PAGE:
(Painting by Peter Paul Rubens 1636 – Vulcan forging the thunderbolts of Jove.)
Here is a little about the mythology around Hephaestus (Vulcan), the Greek God of Fire….
When Hera gave birth to Hephaestus and discovered he was lame, she reluctantly threw him down from heaven into the sea. There Thetis, the goddess of the sea, took care of him and hid him in a cave, unnoticed by Hera or the other gods. But Hephaestus had not gotten over his mother’s unnatural behaviour and, being a skilful and talented artist, he later constructed and presented her with a beautiful golden throne. When Hera seated herself upon it, she could not get up from it again. The gods begged Hephaestus to forgive his mother and set her free, and when he hesitated, only Dionysus succeeded in taking advantage of his credulity to get him drunk and bring him to Olympus, where he then set Hera free.
According to Homer, however, it was Zeus who cast Hephaestus out of Olympus onto the island of Lemnos for coming to Hera’s aid when Zeus wanted to punish her, because she had opposed him. Hephaestus. lamed by the fall, set up his forge there and became not just a simple blacksmith but a gifted artist, whose skilful hands created marvellous inventions which because the stuff of legend. He made palaces for the gods, Zeus’ sceptre, and Achilles’ famous suit of armour. It was also Hephaestus who released Athena from Zeus’ head with a blow from an axe and later crated the aegis – a shield decorated with the head of Medusa – for her. Commanded by Zeus, he also chained Prometheus to the rocks.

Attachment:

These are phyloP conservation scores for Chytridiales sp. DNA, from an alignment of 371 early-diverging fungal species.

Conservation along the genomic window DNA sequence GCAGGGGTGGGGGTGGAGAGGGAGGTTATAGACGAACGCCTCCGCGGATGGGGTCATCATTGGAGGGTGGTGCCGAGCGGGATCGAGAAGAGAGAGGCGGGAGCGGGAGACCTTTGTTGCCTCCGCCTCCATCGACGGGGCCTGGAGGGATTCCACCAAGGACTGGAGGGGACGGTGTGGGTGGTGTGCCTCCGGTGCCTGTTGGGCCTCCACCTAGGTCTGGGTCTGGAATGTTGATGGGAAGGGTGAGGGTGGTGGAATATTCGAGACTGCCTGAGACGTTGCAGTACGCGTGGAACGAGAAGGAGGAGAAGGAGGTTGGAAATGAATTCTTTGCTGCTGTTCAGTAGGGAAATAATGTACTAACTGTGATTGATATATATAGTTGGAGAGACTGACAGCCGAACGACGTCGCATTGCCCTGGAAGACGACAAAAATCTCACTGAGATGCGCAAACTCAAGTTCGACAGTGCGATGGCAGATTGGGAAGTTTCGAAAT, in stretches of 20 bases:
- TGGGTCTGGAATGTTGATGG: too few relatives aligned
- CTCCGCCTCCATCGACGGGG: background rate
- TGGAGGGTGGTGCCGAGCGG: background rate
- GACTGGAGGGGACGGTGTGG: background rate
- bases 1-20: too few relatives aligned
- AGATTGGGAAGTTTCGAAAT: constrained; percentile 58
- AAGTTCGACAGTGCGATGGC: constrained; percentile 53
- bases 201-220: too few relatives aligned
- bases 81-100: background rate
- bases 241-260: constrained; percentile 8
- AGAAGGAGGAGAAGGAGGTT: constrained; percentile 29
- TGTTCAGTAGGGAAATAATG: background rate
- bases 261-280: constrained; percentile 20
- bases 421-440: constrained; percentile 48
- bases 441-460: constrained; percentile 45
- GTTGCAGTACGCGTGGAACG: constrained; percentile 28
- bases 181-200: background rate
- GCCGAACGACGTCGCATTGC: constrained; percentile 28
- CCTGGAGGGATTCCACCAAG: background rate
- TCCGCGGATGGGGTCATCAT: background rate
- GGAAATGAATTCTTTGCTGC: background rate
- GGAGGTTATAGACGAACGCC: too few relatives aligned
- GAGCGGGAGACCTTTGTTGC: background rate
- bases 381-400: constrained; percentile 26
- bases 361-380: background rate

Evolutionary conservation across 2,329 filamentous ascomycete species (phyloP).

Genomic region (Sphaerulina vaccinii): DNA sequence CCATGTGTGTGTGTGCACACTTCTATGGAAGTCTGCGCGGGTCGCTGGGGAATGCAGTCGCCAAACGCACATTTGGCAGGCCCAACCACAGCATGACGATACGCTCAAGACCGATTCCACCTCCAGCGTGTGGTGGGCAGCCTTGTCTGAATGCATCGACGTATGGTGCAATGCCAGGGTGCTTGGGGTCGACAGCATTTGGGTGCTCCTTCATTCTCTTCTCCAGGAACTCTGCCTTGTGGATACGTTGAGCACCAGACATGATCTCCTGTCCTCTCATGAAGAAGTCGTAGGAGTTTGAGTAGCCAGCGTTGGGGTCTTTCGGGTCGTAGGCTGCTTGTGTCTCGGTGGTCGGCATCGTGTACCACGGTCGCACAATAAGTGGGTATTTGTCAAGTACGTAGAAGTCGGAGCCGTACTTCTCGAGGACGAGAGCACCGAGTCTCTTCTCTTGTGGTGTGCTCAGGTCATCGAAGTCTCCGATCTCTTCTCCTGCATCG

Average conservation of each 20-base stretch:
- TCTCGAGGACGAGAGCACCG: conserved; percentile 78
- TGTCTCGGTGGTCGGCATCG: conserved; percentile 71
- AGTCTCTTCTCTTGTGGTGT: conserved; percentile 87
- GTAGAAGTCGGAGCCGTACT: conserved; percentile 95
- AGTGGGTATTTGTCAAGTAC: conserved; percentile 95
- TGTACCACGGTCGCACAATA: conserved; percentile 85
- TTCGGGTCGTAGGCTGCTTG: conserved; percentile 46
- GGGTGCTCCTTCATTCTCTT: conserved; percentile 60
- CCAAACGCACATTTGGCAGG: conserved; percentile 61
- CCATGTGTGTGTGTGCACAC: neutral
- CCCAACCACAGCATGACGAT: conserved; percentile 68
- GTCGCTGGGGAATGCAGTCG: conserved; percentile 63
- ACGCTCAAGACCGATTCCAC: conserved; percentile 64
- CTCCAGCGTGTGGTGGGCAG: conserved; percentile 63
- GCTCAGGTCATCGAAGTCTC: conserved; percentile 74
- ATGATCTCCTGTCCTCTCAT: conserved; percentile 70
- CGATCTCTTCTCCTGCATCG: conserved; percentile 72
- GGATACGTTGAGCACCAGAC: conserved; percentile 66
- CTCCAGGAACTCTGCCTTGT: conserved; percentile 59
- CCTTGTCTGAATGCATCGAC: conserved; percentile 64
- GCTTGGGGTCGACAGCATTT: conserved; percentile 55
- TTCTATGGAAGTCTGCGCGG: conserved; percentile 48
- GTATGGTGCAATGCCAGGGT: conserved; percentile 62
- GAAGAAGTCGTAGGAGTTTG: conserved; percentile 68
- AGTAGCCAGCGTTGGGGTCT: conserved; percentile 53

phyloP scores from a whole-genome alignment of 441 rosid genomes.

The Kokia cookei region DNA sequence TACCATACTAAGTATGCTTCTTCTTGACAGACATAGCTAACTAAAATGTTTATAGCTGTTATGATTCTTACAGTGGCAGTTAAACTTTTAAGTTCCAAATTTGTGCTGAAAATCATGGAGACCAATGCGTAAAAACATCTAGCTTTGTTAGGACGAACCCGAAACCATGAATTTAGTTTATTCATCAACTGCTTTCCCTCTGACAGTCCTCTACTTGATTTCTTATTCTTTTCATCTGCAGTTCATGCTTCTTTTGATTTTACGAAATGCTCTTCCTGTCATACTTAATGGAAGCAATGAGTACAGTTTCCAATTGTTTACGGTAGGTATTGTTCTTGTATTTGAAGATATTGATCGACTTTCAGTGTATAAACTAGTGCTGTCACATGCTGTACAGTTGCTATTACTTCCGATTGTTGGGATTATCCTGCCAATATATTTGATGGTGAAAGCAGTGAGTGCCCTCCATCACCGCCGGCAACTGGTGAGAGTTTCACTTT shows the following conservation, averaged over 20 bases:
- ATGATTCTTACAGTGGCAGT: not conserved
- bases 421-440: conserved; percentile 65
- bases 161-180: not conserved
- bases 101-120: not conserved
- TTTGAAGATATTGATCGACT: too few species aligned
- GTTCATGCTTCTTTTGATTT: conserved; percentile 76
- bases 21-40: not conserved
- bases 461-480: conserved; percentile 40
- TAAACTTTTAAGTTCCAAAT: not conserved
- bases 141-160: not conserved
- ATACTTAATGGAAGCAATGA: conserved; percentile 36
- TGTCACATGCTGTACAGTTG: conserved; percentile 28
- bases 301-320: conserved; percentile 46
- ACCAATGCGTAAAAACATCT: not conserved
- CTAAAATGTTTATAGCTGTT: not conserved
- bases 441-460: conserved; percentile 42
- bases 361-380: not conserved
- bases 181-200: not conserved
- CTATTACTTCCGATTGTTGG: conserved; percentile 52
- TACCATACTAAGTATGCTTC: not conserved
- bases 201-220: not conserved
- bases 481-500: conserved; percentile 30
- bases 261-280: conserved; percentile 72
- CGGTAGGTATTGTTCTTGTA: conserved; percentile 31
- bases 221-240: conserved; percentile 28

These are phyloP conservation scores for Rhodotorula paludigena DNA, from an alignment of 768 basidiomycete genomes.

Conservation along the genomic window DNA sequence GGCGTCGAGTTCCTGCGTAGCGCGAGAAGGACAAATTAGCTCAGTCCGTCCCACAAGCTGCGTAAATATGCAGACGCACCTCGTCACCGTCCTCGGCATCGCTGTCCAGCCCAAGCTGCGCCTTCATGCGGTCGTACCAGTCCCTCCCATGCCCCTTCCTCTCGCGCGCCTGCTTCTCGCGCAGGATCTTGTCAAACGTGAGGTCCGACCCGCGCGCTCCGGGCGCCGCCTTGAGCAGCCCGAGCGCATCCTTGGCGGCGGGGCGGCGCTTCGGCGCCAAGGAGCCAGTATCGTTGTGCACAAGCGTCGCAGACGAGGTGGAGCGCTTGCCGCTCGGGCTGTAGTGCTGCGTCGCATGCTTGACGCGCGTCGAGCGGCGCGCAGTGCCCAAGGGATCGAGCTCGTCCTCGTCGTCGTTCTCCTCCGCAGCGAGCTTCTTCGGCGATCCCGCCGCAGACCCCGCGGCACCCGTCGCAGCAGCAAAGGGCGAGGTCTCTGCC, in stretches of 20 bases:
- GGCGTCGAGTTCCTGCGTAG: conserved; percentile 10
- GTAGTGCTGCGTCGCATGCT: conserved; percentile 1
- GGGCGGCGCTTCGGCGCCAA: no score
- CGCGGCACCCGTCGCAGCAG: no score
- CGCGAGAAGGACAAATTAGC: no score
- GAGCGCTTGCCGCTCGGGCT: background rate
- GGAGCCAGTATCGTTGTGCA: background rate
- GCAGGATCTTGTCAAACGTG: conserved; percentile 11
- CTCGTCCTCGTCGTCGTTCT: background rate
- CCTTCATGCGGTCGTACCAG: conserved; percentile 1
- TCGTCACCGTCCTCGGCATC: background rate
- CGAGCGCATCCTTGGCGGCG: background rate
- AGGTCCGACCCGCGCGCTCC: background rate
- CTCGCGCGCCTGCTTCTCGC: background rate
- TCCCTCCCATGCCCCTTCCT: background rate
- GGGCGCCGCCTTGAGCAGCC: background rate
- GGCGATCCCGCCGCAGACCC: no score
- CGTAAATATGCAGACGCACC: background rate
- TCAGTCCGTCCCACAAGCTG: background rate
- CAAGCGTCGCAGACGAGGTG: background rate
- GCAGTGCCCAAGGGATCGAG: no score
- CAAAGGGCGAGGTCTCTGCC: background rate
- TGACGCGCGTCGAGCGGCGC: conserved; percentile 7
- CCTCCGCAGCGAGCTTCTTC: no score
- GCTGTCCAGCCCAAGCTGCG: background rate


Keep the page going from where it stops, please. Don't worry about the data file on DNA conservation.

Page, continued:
On Lemnos or on Sicily, Hephaestus’ was always connected with subterranean fire, the earth’s volcanic activity, which he harnessed. But he is also the lame, crippled or dwarfish smith of folk tales who, with his helpers, the Cyclopes, created ingenious devices in his forge, and along with Prometheus, he was worshipped as the creator and protector or crafts and craftsman.